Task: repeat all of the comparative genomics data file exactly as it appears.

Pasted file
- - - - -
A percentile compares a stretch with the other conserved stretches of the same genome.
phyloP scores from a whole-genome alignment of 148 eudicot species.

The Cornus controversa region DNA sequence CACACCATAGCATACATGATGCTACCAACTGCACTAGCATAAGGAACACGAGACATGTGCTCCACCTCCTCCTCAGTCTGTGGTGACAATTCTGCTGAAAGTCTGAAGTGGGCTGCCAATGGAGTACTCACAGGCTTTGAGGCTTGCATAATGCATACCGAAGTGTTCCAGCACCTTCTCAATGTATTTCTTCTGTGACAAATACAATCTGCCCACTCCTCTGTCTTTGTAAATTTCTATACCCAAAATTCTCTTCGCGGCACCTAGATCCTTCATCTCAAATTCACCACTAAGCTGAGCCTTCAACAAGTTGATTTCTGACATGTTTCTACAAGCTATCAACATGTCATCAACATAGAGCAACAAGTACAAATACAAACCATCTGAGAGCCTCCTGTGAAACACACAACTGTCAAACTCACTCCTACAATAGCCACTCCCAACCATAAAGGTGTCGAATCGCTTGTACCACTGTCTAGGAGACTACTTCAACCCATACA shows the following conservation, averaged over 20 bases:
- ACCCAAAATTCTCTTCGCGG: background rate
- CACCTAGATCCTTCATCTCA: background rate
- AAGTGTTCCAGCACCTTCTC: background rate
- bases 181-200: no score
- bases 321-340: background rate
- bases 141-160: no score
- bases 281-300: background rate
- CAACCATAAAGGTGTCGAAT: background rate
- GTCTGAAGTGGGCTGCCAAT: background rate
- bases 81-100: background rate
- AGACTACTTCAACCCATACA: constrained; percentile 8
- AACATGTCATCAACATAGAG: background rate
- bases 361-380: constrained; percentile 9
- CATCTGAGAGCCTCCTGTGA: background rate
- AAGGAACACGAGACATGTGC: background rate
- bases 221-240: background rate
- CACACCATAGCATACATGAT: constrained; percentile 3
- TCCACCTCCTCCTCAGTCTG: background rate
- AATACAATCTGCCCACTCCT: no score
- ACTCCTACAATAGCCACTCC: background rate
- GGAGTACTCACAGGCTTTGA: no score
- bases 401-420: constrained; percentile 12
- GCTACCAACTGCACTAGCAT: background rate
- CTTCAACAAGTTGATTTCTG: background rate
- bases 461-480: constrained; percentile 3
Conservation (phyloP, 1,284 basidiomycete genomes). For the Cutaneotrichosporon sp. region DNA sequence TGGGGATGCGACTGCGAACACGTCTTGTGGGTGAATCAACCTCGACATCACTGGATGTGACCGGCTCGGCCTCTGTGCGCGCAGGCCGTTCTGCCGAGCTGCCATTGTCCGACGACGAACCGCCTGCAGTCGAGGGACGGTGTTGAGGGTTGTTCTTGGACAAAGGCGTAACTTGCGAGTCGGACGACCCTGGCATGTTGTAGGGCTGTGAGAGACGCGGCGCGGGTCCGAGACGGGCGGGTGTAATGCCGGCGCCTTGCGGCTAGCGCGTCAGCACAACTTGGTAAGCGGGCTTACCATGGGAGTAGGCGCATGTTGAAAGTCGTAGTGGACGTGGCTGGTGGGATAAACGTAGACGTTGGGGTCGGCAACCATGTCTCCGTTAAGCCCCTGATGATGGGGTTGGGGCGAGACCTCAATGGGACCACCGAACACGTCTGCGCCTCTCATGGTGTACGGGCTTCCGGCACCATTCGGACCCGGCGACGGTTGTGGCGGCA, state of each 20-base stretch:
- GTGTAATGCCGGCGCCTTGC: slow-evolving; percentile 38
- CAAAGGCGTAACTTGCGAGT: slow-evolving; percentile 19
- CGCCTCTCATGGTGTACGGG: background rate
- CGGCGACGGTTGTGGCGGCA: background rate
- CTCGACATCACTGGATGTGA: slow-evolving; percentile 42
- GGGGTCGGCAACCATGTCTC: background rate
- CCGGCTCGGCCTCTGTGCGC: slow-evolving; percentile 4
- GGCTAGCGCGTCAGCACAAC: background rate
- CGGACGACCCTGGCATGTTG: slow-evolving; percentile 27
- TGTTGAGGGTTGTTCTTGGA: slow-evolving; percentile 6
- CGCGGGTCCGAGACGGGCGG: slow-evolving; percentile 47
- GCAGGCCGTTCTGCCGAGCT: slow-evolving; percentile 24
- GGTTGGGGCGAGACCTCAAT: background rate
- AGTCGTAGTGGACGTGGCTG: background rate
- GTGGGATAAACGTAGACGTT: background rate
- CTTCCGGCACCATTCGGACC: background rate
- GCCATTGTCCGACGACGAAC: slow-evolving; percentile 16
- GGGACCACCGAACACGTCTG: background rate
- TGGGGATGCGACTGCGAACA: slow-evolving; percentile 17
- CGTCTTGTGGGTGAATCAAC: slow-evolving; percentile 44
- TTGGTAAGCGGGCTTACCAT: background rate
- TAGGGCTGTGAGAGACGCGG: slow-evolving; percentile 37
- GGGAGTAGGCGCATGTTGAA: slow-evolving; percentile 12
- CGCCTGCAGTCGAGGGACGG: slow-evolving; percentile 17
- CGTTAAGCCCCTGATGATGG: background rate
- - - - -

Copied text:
A percentile compares a stretch with the other conserved stretches of the same genome.
phyloP scores from a whole-genome alignment of 148 eudicot species.

The Cornus controversa region DNA sequence CACACCATAGCATACATGATGCTACCAACTGCACTAGCATAAGGAACACGAGACATGTGCTCCACCTCCTCCTCAGTCTGTGGTGACAATTCTGCTGAAAGTCTGAAGTGGGCTGCCAATGGAGTACTCACAGGCTTTGAGGCTTGCATAATGCATACCGAAGTGTTCCAGCACCTTCTCAATGTATTTCTTCTGTGACAAATACAATCTGCCCACTCCTCTGTCTTTGTAAATTTCTATACCCAAAATTCTCTTCGCGGCACCTAGATCCTTCATCTCAAATTCACCACTAAGCTGAGCCTTCAACAAGTTGATTTCTGACATGTTTCTACAAGCTATCAACATGTCATCAACATAGAGCAACAAGTACAAATACAAACCATCTGAGAGCCTCCTGTGAAACACACAACTGTCAAACTCACTCCTACAATAGCCACTCCCAACCATAAAGGTGTCGAATCGCTTGTACCACTGTCTAGGAGACTACTTCAACCCATACA shows the following conservation, averaged over 20 bases:
- ACCCAAAATTCTCTTCGCGG: background rate
- CACCTAGATCCTTCATCTCA: background rate
- AAGTGTTCCAGCACCTTCTC: background rate
- bases 181-200: no score
- bases 321-340: background rate
- bases 141-160: no score
- bases 281-300: background rate
- CAACCATAAAGGTGTCGAAT: background rate
- GTCTGAAGTGGGCTGCCAAT: background rate
- bases 81-100: background rate
- AGACTACTTCAACCCATACA: constrained; percentile 8
- AACATGTCATCAACATAGAG: background rate
- bases 361-380: constrained; percentile 9
- CATCTGAGAGCCTCCTGTGA: background rate
- AAGGAACACGAGACATGTGC: background rate
- bases 221-240: background rate
- CACACCATAGCATACATGAT: constrained; percentile 3
- TCCACCTCCTCCTCAGTCTG: background rate
- AATACAATCTGCCCACTCCT: no score
- ACTCCTACAATAGCCACTCC: background rate
- GGAGTACTCACAGGCTTTGA: no score
- bases 401-420: constrained; percentile 12
- GCTACCAACTGCACTAGCAT: background rate
- CTTCAACAAGTTGATTTCTG: background rate
- bases 461-480: constrained; percentile 3
Conservation (phyloP, 1,284 basidiomycete genomes). For the Cutaneotrichosporon sp. region DNA sequence TGGGGATGCGACTGCGAACACGTCTTGTGGGTGAATCAACCTCGACATCACTGGATGTGACCGGCTCGGCCTCTGTGCGCGCAGGCCGTTCTGCCGAGCTGCCATTGTCCGACGACGAACCGCCTGCAGTCGAGGGACGGTGTTGAGGGTTGTTCTTGGACAAAGGCGTAACTTGCGAGTCGGACGACCCTGGCATGTTGTAGGGCTGTGAGAGACGCGGCGCGGGTCCGAGACGGGCGGGTGTAATGCCGGCGCCTTGCGGCTAGCGCGTCAGCACAACTTGGTAAGCGGGCTTACCATGGGAGTAGGCGCATGTTGAAAGTCGTAGTGGACGTGGCTGGTGGGATAAACGTAGACGTTGGGGTCGGCAACCATGTCTCCGTTAAGCCCCTGATGATGGGGTTGGGGCGAGACCTCAATGGGACCACCGAACACGTCTGCGCCTCTCATGGTGTACGGGCTTCCGGCACCATTCGGACCCGGCGACGGTTGTGGCGGCA, state of each 20-base stretch:
- GTGTAATGCCGGCGCCTTGC: slow-evolving; percentile 38
- CAAAGGCGTAACTTGCGAGT: slow-evolving; percentile 19
- CGCCTCTCATGGTGTACGGG: background rate
- CGGCGACGGTTGTGGCGGCA: background rate
- CTCGACATCACTGGATGTGA: slow-evolving; percentile 42
- GGGGTCGGCAACCATGTCTC: background rate
- CCGGCTCGGCCTCTGTGCGC: slow-evolving; percentile 4
- GGCTAGCGCGTCAGCACAAC: background rate
- CGGACGACCCTGGCATGTTG: slow-evolving; percentile 27
- TGTTGAGGGTTGTTCTTGGA: slow-evolving; percentile 6
- CGCGGGTCCGAGACGGGCGG: slow-evolving; percentile 47
- GCAGGCCGTTCTGCCGAGCT: slow-evolving; percentile 24
- GGTTGGGGCGAGACCTCAAT: background rate
- AGTCGTAGTGGACGTGGCTG: background rate
- GTGGGATAAACGTAGACGTT: background rate
- CTTCCGGCACCATTCGGACC: background rate
- GCCATTGTCCGACGACGAAC: slow-evolving; percentile 16
- GGGACCACCGAACACGTCTG: background rate
- TGGGGATGCGACTGCGAACA: slow-evolving; percentile 17
- CGTCTTGTGGGTGAATCAAC: slow-evolving; percentile 44
- TTGGTAAGCGGGCTTACCAT: background rate
- TAGGGCTGTGAGAGACGCGG: slow-evolving; percentile 37
- GGGAGTAGGCGCATGTTGAA: slow-evolving; percentile 12
- CGCCTGCAGTCGAGGGACGG: slow-evolving; percentile 17
- CGTTAAGCCCCTGATGATGG: background rate